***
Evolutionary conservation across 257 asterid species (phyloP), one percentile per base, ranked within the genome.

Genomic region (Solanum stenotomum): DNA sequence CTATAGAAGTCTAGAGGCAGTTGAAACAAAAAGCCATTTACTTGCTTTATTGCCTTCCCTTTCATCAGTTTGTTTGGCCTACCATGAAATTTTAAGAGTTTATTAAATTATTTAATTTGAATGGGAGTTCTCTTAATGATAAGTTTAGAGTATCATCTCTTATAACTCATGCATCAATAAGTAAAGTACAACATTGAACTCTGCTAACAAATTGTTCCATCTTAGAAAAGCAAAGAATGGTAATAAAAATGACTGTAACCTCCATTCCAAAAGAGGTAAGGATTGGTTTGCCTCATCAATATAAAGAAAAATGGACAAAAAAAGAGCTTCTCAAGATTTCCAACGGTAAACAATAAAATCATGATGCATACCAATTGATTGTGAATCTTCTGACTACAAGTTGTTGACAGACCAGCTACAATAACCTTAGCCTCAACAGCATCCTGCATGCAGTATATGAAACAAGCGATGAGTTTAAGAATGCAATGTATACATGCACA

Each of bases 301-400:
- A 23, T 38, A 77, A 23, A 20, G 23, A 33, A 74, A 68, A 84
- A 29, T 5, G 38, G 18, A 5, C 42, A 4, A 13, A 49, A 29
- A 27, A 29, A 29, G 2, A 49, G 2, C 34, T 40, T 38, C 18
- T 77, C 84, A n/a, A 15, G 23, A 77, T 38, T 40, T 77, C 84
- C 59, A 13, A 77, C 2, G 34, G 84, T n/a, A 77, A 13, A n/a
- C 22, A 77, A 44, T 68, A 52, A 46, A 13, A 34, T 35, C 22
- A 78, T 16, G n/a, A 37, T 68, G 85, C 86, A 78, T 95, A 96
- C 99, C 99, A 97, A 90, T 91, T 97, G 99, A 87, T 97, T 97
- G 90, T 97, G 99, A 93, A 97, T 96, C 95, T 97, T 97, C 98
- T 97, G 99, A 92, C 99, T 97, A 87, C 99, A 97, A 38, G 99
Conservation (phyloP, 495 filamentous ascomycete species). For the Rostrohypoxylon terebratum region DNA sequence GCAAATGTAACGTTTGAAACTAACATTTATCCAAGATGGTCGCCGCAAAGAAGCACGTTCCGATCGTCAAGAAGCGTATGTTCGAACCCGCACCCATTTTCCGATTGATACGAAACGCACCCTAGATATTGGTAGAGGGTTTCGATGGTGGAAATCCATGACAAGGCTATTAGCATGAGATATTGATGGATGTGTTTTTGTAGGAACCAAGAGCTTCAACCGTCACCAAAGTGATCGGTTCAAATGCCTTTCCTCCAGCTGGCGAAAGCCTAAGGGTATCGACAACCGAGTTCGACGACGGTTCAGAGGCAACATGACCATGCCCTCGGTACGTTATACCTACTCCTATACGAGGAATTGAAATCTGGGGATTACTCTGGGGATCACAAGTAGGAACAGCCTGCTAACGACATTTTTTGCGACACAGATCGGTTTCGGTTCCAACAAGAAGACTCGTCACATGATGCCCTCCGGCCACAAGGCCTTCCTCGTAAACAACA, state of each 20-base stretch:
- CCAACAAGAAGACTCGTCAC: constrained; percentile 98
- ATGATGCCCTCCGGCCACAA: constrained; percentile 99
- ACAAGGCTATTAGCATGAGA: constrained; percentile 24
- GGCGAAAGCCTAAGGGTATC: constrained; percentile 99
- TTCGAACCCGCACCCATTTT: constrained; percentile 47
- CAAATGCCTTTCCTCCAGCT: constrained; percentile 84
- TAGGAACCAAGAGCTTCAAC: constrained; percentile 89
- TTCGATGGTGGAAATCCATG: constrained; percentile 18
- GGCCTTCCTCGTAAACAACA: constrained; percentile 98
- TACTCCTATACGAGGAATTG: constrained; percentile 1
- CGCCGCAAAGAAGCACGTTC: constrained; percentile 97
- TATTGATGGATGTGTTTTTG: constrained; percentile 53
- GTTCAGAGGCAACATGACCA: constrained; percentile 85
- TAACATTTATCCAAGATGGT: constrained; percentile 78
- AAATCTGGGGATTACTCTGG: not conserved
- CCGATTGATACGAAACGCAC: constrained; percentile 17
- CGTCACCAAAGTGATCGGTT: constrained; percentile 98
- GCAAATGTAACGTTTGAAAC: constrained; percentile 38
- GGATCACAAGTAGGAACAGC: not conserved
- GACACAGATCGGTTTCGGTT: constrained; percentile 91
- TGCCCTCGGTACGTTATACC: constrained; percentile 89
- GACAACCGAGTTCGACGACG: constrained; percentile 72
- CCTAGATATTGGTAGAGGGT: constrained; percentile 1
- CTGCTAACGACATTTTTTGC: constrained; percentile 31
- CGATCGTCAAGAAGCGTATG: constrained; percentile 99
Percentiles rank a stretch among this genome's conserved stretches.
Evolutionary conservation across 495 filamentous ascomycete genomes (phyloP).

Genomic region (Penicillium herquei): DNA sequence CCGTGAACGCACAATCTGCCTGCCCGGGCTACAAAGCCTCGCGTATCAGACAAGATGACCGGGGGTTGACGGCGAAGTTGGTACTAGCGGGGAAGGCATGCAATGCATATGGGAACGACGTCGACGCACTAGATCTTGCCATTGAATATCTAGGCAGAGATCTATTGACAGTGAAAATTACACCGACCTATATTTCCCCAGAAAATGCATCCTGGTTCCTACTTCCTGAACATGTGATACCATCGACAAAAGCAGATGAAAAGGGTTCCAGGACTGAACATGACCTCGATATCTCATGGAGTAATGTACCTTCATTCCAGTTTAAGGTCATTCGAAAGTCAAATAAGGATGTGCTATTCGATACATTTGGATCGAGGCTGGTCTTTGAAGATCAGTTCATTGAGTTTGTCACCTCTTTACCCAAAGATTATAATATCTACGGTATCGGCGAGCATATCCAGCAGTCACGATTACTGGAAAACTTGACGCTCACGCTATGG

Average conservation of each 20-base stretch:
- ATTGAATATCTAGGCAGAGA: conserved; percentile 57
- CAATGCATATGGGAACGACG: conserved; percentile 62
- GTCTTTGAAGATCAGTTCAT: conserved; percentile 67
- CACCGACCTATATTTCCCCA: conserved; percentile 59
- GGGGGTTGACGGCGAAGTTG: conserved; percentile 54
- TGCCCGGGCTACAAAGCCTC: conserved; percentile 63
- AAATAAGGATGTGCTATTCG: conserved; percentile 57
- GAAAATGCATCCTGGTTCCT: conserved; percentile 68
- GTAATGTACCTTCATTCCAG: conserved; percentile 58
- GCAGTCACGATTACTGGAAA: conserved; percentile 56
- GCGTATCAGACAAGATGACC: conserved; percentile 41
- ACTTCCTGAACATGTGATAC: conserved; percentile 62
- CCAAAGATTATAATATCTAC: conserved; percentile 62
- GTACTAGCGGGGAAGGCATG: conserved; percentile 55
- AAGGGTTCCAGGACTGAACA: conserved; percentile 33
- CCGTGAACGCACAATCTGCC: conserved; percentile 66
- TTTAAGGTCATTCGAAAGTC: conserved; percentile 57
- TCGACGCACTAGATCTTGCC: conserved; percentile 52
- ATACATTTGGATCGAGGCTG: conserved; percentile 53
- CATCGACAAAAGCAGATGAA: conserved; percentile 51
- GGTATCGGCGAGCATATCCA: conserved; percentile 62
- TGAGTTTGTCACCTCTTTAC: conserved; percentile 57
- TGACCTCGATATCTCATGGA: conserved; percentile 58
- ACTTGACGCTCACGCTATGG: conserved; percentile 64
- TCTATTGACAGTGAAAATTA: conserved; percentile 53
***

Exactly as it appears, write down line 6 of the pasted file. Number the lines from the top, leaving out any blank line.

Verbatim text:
- A 27, A 29, A 29, G 2, A 49, G 2, C 34, T 40, T 38, C 18